Research highlights opportunities and risks of AI for heritage organisations - Museums Association

Research highlights opportunities and risks of AI for heritage organisations

Main uses of AI include managing collections, visitor experience and commercial operations
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AI has multiple applications, including image generation. This picture, 'People using AI in a museum', was created using the Generative AI tool Gencraft
AI has multiple applications, including image generation. This picture, 'People using AI in a museum', was created using the Generative AI tool Gencraft

A new piece of research has shone a light into how heritage organisations are adopting AI technology in their work – and highlights some of the risks of its application, including copyright infringement and chatbot misinformation.

The National Lottery Heritage Fund (NLHF) commissioned Mathilde Pavis, of the University of Reading, to unpack emerging uses of AI across museums, galleries, libraries and archives after a survey it carried out in June found that 24% of these organisations are already using the technology.

However, 65% of respondents had not considered how they might use AI in the future.

Attitudes towards AI as a force for good or evil were mixed: 39% surveyed said AI presented an opportunity, while 26% felt it posed a risk. And 35% were either neutral or said they did not know.

In her research, Pavis identifies a number of risks that come from AI including: a risk of discrimination when using AI to identify people in images; copyright infringement when AI is used to source protected content; and misinformation from chatbots.

She also warns of a lack of transparency around AI-produced content that could damage public trust, and that AI may also replace some jobs or volunteer roles.

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However, the research notes that there are solutions to these risks, from rigorous testing for discrimination, inaccuracies and transparency issues to developing policies around the use of AI.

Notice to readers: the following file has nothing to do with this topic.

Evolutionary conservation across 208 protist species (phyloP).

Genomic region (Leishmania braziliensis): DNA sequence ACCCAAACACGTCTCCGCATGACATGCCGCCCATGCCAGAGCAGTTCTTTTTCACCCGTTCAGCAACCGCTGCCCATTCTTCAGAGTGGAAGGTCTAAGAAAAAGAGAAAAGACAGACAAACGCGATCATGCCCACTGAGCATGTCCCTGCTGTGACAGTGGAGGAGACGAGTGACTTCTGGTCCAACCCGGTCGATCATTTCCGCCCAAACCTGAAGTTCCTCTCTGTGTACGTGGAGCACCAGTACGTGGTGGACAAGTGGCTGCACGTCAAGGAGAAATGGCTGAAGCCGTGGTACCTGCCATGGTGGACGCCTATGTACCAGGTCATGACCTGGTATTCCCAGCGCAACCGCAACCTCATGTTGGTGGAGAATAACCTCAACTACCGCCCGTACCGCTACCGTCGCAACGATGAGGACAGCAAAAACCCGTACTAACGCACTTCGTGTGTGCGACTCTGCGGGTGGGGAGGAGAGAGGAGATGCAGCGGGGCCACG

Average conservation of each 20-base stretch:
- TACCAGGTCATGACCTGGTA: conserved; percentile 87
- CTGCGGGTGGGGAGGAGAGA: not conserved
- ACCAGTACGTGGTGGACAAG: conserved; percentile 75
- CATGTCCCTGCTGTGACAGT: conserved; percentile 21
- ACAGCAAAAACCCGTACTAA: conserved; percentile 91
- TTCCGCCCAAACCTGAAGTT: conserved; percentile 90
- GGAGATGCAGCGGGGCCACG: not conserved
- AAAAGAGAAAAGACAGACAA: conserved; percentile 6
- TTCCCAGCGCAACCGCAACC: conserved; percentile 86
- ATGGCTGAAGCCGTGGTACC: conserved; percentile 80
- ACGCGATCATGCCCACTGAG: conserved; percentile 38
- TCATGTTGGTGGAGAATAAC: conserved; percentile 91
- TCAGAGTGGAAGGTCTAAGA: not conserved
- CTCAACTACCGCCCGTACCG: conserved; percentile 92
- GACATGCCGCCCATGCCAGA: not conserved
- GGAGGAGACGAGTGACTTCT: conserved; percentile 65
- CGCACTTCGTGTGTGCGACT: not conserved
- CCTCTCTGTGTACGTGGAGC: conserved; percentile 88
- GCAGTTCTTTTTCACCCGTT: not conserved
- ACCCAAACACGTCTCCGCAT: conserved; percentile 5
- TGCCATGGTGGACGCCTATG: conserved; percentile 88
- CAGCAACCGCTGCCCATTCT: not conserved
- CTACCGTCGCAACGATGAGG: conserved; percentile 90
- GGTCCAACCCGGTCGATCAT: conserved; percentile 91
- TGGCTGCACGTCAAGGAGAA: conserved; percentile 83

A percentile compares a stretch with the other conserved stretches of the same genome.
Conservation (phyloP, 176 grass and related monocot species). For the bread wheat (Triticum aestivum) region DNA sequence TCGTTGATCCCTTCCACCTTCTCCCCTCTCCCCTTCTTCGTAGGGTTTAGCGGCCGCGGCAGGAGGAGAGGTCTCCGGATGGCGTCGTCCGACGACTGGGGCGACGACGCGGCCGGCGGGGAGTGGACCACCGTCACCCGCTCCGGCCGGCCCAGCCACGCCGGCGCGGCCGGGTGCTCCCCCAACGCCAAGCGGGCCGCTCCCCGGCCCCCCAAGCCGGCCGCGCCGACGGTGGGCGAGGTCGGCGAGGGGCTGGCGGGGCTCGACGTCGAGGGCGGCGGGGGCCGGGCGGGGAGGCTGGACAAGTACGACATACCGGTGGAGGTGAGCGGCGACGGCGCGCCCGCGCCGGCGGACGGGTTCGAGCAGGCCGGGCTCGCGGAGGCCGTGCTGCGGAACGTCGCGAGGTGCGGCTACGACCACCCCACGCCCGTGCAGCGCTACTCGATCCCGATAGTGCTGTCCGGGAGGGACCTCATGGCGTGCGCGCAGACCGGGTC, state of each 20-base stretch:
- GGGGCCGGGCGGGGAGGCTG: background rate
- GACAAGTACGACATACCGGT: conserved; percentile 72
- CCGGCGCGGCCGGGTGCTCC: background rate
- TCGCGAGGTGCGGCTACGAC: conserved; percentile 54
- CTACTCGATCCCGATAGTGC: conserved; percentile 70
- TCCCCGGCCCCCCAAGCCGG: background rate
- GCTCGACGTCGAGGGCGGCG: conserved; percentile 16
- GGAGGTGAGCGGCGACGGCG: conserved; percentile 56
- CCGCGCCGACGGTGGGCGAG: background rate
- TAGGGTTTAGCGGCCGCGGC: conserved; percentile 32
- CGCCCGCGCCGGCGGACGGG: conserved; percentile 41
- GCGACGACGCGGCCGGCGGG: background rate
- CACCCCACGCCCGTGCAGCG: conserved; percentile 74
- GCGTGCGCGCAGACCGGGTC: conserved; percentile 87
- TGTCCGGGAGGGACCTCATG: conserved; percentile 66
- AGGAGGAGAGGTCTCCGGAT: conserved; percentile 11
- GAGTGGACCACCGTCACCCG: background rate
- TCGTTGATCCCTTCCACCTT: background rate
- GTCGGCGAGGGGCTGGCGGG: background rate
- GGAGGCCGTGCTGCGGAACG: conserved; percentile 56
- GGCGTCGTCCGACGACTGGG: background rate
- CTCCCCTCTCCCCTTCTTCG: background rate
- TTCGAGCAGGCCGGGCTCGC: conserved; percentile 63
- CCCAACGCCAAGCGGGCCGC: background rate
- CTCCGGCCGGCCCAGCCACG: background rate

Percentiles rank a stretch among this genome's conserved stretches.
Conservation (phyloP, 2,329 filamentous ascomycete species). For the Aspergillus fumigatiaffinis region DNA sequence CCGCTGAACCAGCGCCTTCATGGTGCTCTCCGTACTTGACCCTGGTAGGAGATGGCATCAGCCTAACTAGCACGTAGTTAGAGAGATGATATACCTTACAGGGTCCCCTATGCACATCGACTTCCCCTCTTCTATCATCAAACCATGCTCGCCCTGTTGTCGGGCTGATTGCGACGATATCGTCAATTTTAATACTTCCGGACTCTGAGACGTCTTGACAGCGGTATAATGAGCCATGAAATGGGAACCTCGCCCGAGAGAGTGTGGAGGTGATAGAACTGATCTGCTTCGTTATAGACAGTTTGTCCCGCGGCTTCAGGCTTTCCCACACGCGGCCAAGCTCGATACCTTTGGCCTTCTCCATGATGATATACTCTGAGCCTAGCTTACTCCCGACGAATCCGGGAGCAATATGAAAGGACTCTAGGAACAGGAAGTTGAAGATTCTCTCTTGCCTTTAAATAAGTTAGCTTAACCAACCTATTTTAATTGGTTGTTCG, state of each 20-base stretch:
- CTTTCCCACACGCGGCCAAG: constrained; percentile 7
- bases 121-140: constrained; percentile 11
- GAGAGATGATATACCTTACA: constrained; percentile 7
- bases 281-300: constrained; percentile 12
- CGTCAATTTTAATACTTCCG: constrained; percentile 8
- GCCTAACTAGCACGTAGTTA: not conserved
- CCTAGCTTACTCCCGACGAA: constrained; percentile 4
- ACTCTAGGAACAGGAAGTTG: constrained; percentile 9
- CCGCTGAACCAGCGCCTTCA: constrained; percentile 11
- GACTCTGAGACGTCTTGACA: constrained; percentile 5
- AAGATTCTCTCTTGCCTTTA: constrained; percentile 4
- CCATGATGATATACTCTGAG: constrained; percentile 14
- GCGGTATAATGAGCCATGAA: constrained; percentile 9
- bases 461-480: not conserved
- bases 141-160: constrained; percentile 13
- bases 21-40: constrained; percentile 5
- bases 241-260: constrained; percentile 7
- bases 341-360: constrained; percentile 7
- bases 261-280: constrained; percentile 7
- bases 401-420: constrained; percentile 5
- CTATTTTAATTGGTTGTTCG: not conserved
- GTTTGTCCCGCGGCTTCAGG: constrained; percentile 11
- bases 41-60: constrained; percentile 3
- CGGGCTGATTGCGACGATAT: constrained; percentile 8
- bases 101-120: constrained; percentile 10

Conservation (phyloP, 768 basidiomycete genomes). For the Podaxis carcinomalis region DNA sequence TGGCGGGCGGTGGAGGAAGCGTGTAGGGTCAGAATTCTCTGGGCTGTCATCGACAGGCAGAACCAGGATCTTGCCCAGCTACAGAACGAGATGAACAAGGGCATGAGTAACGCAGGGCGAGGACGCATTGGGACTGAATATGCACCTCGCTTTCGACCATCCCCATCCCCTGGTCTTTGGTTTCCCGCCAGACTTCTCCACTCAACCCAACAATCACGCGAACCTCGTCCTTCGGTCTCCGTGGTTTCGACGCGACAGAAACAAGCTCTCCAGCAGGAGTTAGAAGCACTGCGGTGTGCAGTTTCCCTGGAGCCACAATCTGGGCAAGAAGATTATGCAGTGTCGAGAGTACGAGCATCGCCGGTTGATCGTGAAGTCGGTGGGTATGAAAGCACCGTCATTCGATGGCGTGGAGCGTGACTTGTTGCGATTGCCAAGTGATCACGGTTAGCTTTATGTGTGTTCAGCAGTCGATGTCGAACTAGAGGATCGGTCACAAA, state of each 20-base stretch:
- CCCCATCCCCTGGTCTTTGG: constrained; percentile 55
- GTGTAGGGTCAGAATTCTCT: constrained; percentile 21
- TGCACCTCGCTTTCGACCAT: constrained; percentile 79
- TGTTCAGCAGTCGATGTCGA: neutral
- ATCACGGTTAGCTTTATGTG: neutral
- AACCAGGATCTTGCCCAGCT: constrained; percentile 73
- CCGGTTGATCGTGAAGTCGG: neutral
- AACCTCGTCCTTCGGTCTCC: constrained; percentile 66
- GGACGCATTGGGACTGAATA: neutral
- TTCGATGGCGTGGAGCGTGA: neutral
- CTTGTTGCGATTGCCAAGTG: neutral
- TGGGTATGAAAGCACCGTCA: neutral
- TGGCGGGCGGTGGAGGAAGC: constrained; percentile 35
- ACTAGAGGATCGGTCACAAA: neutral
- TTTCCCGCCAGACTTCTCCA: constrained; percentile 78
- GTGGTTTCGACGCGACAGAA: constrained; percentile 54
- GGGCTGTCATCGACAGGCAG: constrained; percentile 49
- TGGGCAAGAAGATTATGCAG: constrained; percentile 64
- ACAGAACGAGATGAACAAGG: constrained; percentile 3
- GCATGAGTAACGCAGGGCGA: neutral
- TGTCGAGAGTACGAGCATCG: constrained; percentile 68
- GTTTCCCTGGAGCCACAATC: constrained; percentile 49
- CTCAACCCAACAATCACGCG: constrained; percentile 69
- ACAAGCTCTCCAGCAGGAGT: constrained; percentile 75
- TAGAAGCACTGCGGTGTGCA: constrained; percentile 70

“We are starting to see AI being used in several innovative and useful ways in museums, libraries and galleries,” Pavis said.

“Many risks come with using AI, but as cultural leaders, heritage institutions are uniquely positioned to mould AI innovation. Realising the technology's promise requires sector-wide collaboration on its challenges."

The research includes examples of how organisations are using AI, such as the National Museum of the Royal Navy and the University of Southampton pilot to standardise catalogue data for their image collections to improve their searchability.

The British Museum has partnered with the Alan Turing Institute to produce more insightful analyses of visitor behaviours by using AI systems to link and process information contained in emails, comment cards, online reviews and Wi-Fi access.

And the National Gallery has developed its own AI systems to predict the popularity of temporary exhibitions using attendance data from up to 20 years of exhibitions.

Call for case studies

Practical applications for AI technology in museums will be the subject of an article in a future edition of Museums Journal.

If you would like to feature as a case study, please email Rebecca.Atkinson@museumsassociation.org

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